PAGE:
Pilot launched to speed up building blocked by infrastructure delays
A new government backed pilot scheme has been launched to unblock infrastructure hold ups that are delaying the building of new homes in the UK.
It has been set up by the Housing and Finance Institute, who recently published a major report which highlighted how failing water companies are severely infringing the ability of private developers to build more homes.
The pilot scheme is being carried out in the South East of England and will seek to identify, assess and then unblock infrastructure problems in order to speed up house building.
The scheme will pay particular attention to housing developments that have been delayed due to a lack of water, sewage, electricity, gas or road connectivity. If successful, the plan is to roll the scheme out across the UK later in 2017.
Natalie Elphicke, chief executive of the Housing and Finance Institute, said that a lack of local infrastructure on new housing sites is drastically slowing down the rate of new homes coming onto the market.
She said: “When we speak to housing developers, they often say it is water, electricity, gas, broadband and roads which are impeding their ability to build more homes faster. Water and sewage connectivity is a particular problem, with some water companies completely failing to deliver what housing developers require.
“This has been slowing down the rate of housing completions right across the country. Our hope is that this new pilot scheme, which brings together key players from the private and public sectors, will provide us with a blueprint for fixing these issues and facilitating accelerated housing growth.”
The scheme will run until May 2017, with its initial report due by the end of January and its findings being reported to housing and planning minister Gavin Barwell and Stephen Hammond, chairman of the All Party Parliamentary Group on Infrastructure.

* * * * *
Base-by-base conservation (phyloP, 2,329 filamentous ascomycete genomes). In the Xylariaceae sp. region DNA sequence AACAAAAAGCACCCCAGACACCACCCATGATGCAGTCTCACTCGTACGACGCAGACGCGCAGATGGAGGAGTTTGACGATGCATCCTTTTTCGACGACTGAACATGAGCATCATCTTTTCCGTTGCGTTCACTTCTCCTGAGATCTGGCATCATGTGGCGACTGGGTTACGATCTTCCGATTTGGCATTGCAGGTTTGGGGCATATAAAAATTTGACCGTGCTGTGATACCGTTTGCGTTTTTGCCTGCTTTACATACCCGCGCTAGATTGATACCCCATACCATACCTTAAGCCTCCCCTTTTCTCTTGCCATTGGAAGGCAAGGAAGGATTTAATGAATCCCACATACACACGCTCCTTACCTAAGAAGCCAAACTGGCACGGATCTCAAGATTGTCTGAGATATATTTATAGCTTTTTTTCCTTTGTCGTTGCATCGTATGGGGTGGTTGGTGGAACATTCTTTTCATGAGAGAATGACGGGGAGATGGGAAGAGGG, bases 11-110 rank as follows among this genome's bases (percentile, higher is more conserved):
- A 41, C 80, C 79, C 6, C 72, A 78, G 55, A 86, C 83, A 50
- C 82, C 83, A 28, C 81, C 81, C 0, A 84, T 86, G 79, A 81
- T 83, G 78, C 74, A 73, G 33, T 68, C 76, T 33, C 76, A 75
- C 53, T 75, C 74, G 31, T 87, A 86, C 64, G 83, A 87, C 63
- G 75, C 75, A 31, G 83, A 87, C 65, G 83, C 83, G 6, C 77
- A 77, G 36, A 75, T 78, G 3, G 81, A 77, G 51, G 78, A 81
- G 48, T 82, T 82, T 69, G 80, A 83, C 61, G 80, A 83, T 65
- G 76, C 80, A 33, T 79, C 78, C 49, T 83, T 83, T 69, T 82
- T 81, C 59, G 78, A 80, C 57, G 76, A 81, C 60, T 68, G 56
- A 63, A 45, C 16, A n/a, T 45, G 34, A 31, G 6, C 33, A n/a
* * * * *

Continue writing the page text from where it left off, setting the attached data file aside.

He said: “I welcome this new pilot scheme and its focus on identifying ways of working together to overcome infrastructure barriers, and I look forward to seeing the initial report on its findings.”
A water company can currently take between six months and a year to connect a property and still meet their regulatory target. This is despite the fact that the water company will benefit from the revenues of the new connections for many years.
Research in the HFI’s summer report, Let’s Build More Homes Faster, revealed the scale of the failure currently being seen around the UK. Of the water connection performance, only Dee Valley, which operates in Wales and Cheshire, secured 100% of connections.
The company that has failed its performance targets most dramatically was Affinity Water which covers areas in the South East as well as in London. In quarter one of 2015 it failed its performance target by nearly 60% and its average performance over the first three quarters of 2015 saw its performance fall by nearly 40%.
Significantly poor performances were recorded for Thames Water, Southern Water and South Staffordshire, all of which saw 20% to 25% failure rates in at least one quarter of 2015.